Series: Matched #1
Summary: Cassia Reyes lives in a Society where everything is decided for her—what clothes she wears, what food she eats, and even what man she marries. The Society informs Cassia that the computer system has chosen her childhood friend Xander as her future spouse, but when she views the digital card containing his personal information, another face flashes onto the screen: her mysterious neighbor Ky. Torn between her love for Xander and her newfound love for Ky, Cassia begins to question a life without choices and to dream of a future where she has the freedom to express herself.
Review: Even as the young adult market sees an increasing number of dystopian novels hit the shelves, Matched feels refreshing and unique. Its setting does not immediately strike the reader, or the characters, as a society gone wrong. Rather, like the culture in Lois Lowry’s The Giver, the society portrayed is supposed to be ideal. Humanity has eliminated sickness; provided everyone with jobs; and ensured that all citizens have food, clothing, and shelter. Pain has essentially been eliminated. Since citizens no longer have choices, they cannot make mistakes. They cannot marry someone with whom they are not compatible and they cannot go into a profession at which they will not excel. Society has even attempted to eliminate the suffering of aging and death by mandating that all citizens at a certain age take poison. Theoretically, if everyone knows the exact day of their deaths and of their families’, the pain generated by the surprise loss of a loved one disappears. As Cassia comes to understand the limitations imposed upon her and her society, however, she begins to wonder whether pain not be a risk worth taking in exchange for freedom.
Matched, however, may considered more properly a romance than a dystopian. Cassia only begins to question the Society when it steps between her and the boy she wants to pursue. She accepts almost unthinkingly all other aspects of the Society: its restriction on entertainment, its destruction of art and literature, its mandate that her grandfather die. Concern about such actions forms only a sidenote in her thoughts. Presumably, if the Society were to allow her to choose her own future spouse, Cassia would stop worrying about these other issues altogether. She is literally consumed by thoughts of boys and romance, and is prepared to sacrifice almost anything to be with the boy with whom she is infatuated.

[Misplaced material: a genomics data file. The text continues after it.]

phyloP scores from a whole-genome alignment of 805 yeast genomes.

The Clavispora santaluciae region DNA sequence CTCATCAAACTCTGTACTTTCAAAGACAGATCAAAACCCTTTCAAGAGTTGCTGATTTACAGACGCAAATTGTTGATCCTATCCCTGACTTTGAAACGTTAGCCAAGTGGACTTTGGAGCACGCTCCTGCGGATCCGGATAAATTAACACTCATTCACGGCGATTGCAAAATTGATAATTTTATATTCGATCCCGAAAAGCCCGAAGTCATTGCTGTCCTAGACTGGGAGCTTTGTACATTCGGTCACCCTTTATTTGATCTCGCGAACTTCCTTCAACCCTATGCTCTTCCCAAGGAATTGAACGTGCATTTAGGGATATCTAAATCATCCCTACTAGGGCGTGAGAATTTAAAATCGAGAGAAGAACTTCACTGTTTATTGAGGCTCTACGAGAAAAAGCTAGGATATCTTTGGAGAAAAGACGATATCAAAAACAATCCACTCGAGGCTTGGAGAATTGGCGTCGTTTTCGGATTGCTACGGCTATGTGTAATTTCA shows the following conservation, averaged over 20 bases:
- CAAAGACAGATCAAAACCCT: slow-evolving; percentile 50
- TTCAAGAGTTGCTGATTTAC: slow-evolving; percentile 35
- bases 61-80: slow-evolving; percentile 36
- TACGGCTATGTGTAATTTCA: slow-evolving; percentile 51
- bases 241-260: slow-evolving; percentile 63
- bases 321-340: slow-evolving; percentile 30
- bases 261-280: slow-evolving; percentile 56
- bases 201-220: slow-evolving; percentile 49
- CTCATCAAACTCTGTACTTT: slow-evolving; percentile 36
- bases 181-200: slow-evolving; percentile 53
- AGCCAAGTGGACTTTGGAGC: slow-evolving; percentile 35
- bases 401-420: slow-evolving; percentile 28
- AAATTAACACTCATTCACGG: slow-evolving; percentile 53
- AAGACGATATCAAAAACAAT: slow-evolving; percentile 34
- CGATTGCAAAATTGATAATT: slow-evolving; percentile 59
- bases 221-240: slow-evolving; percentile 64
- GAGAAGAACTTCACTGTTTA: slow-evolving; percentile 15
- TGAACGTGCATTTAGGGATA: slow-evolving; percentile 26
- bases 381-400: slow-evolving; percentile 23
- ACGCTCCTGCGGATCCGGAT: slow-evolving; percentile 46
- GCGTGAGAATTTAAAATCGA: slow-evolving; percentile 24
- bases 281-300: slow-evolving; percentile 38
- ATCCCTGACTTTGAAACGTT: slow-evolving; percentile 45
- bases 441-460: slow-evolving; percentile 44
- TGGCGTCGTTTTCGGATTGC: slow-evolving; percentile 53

Since Cassia is only seventeen, I understand such a portrayal of her thoughts is rather realistic. She admires the qualities in two different boys, dreams about them both, and consequently orders her world around them. It is not unheard of, even if many people find it sad and rather unfulfilling. Once Cassia chooses one of the boys, her obsession naturally only worsens. She wants to be with her crush all the time and the danger surrounding their relationship only increases her infatuation. One wonders whether Cassia is in love with the boy, or simply the world of possibilities and intrigue he represents. Either way, female readers can relate with Cassia’s desire to love and be loved, no matter the cost. The story only becomes completely unbelievable when other characters start to condone Cassia’s actions.
Most of the characters in the book realize, even if only in a small way, that the Society can and does perform evil, and that the Society wants, more than anything, control. Most of them seem to repress or deny these thoughts so they can survive. However, once Cassia’s obsession with a boy not approved by the Society becomes apparent, all the characters attach undue significance to the fact. They labor under the delusion that if Cassia can be with the boy she wants, regardless of whether or not the Society chose him, freedom will have been achieved and all will be well. A few of them actively encourage Cassia to pursue the boy, and even give her the means of doing so. They seem to forget that the Society is still in charge and that a few stolen moments change nothing. Anything more than a few stolen moments will mean punishment and the affair will end.
Matched has a lot of potential to speak about freedom, choice, love, pain, and loss, but fails to follow up on most of these themes. Instead, the story strives to convince readers that romantic love solves all problems and covers a world of sins—a highly unbelievable and unsatisfying message. The book will please readers in search of a romance, but will probably fail to impress those in search of a true or thoughtful dystopia.
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